December 12th 1940: M/S Salvador aptly dubbed “floating cascade”, carrying 342 Jewish refugees from Constanta port in Romania arrived in Istanbul. (Originally built to carry only 40 passengers) Turkish authorities pressured the ship to continue its voyage despite the fact that it was not suited to continue sailing. The result was tragic: hard sailing conditions near Silivri caused the ship to sink and 219 people died.
April 22nd 1941: Military police appeared at the doorsteps of 12,000 non-muslim men early in the morning to take them to camps without any infrastructure, without water and in a malaria ridden swamp-like region. All minorities learned the facts from sergeants yelling “forget Istanbul!” They were supposed to be reserve soldiers were forced to work in tunnel constructions near Zonguldak, construction of “Youth Park” in Ankara, stone crushing camps and road building in Afyon, Karabük, Konya, and Kütahya. Survivors let free on July 27th 1942.
December 15th 1941: M/S Struma with its load of 769 Romanian Jews from Constanta escaping from Nazi threat arrived in Istanbul. The ship was headed for Palestine however its engines were no longer operable. Turkish authorities did not allow landing of its passengers for 2,5 months. It stayed ashore while its passengers fought with hunger and illness. Afterwards it was forced to leave into Black Sea and left 23 miles away from the land without an engine, fuel, food, water or medicine. Unidentified submarines torpedoed the vessel on Febrıuary 24th, 1942 at 02:00 hours leaving only 1 person alive. The treatment of salvage ships like Parita, Salvador and Struma was also a message addressed to the Jews of Turkey.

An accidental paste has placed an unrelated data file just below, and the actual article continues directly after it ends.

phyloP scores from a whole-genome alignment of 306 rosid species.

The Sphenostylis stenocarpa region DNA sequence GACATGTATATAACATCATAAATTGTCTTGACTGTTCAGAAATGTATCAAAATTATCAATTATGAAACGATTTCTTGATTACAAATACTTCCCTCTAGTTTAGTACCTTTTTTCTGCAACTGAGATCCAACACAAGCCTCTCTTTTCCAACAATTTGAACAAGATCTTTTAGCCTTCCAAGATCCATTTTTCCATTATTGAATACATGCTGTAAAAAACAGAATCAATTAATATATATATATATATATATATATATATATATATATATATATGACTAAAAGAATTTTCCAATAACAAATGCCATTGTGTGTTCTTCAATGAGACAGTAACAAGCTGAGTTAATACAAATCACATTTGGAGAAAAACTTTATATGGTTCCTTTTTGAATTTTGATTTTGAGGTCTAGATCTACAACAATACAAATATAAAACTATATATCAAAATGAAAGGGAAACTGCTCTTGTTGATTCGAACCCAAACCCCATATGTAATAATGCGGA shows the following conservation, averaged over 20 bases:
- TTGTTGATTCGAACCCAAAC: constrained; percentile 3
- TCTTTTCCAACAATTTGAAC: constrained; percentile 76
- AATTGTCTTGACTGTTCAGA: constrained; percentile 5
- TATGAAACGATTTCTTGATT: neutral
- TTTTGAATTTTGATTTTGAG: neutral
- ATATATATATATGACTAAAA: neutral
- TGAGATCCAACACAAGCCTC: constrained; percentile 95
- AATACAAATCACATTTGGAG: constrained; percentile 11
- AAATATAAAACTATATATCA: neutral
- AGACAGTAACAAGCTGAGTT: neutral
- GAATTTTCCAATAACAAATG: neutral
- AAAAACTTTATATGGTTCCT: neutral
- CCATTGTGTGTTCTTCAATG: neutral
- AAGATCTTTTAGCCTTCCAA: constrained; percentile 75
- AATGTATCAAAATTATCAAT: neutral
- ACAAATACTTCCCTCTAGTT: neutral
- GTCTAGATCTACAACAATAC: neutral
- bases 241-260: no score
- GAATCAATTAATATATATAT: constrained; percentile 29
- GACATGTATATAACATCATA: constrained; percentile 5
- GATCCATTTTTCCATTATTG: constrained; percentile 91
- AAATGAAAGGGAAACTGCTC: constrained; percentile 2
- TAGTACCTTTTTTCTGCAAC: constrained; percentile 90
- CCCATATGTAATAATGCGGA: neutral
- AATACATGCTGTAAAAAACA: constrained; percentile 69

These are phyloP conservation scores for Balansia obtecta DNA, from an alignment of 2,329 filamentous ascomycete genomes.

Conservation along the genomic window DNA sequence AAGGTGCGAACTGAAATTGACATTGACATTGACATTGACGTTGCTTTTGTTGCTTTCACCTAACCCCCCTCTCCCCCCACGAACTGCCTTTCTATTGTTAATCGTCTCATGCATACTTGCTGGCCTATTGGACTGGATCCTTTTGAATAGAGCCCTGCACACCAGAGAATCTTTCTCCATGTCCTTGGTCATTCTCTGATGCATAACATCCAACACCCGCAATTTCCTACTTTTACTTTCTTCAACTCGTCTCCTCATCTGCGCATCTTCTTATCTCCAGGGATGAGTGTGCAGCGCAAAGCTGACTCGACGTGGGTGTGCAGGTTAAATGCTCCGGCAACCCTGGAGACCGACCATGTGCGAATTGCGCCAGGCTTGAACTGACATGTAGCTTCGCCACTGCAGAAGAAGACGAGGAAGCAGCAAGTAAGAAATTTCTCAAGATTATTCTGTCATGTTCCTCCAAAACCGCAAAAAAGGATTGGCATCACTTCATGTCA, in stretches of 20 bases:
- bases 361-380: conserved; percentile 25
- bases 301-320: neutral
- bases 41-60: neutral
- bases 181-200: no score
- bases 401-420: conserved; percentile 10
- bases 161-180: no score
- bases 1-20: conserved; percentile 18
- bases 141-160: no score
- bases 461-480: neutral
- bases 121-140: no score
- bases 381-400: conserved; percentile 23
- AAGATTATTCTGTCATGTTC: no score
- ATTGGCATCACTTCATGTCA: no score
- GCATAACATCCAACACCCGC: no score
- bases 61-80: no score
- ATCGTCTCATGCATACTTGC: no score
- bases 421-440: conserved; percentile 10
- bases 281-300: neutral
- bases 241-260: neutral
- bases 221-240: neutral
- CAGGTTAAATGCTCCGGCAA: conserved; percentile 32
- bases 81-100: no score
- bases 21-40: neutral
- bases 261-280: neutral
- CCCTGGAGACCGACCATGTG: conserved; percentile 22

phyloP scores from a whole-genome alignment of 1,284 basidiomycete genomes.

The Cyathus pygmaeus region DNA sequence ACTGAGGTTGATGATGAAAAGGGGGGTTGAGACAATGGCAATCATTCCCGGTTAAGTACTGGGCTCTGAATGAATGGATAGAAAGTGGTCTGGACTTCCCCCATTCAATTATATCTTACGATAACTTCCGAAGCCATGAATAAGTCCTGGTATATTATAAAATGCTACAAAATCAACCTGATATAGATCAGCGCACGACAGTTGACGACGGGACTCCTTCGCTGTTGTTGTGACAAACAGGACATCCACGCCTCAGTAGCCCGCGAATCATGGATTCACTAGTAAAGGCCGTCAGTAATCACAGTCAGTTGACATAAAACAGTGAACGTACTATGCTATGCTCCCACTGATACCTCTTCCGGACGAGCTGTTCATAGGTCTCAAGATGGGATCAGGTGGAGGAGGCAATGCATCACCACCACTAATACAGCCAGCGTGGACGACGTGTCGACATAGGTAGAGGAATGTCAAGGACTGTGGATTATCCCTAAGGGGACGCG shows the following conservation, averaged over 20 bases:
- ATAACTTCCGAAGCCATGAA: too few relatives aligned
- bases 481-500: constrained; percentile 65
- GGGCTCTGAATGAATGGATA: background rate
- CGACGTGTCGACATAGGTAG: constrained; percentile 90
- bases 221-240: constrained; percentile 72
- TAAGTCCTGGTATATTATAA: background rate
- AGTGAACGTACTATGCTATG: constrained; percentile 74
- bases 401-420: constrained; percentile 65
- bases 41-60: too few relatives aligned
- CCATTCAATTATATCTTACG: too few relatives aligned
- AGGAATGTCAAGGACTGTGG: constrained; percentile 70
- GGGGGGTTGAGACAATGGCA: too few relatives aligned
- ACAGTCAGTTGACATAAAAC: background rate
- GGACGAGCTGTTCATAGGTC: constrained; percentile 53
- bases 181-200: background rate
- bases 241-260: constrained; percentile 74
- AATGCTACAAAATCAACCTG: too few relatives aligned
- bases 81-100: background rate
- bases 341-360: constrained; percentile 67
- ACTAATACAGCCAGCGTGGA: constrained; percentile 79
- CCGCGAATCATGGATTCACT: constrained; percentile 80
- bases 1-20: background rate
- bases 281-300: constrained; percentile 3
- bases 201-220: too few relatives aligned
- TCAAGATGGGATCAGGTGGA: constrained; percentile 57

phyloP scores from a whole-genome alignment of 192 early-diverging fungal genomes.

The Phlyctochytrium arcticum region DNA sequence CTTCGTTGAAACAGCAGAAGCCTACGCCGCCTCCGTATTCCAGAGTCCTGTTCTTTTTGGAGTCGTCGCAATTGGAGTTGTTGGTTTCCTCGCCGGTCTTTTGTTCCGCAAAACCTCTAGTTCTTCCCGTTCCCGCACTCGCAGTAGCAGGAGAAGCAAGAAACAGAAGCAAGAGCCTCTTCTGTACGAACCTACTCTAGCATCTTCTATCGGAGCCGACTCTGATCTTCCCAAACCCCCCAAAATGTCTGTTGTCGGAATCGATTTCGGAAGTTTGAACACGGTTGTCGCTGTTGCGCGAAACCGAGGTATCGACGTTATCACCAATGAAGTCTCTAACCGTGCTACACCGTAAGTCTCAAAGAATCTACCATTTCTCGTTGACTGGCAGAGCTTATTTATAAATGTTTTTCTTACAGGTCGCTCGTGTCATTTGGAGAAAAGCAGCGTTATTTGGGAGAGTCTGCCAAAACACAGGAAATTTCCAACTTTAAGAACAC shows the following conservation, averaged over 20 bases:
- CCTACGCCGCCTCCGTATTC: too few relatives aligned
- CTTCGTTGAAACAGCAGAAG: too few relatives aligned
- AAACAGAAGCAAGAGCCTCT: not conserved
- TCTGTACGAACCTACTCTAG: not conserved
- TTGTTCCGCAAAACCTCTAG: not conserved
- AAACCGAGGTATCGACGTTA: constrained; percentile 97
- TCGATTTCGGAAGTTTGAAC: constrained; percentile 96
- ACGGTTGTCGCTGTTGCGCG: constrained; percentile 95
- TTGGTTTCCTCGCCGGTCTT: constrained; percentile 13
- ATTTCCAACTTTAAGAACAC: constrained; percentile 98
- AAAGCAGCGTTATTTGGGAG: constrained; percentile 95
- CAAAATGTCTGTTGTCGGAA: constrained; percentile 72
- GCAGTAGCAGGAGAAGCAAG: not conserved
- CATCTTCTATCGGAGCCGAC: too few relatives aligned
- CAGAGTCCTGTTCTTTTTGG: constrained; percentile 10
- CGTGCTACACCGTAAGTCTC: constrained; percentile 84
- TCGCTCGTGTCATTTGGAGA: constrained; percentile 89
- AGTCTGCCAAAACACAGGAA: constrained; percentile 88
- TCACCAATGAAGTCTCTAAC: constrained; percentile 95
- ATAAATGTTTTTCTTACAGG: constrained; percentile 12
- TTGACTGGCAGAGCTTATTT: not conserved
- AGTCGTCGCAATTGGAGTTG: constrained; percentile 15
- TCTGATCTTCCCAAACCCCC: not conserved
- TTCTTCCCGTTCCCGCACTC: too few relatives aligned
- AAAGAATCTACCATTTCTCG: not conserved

November 11th 1942: Şükrü Saracoğlu Government came with the idea of the ingenious “Wealth Tax.” 87% of the people targeted with this tax were non-muslims. Armenian merchants had to pay 232% while Jews had to pay 179%, Greeks 156%, and finally muslims had to pay only 4.94% of their networth to the state. Who couldn’t pay this tax was sent to fo forced labor camps in Aşkale, Sivrihisar and Karanlıkdere. While this disaster lasted, until March 1944, some lost their properties, some lost their lives, some lost their pride and most of all most lost their trust in Turkish Republic.
1946: First time in history non-muslim men were allowed in compulsory military services as reserve officers. But a non-muslim commander is yet to be seen in Turkish Military Forces.
1946: In a report on minorities prepared by CHP’s 9.th Bureau was quoted to say: “We have to take strong precautions in Istanbul especially against Greeks. There is only one thing to say on the subject: there shouldn’t be one Greek left in the city before the 500th anniversary of the conquest.” The report also said that the remaining parts of Asia Minor should be cleaned of its existing non-muslim population before Istanbul.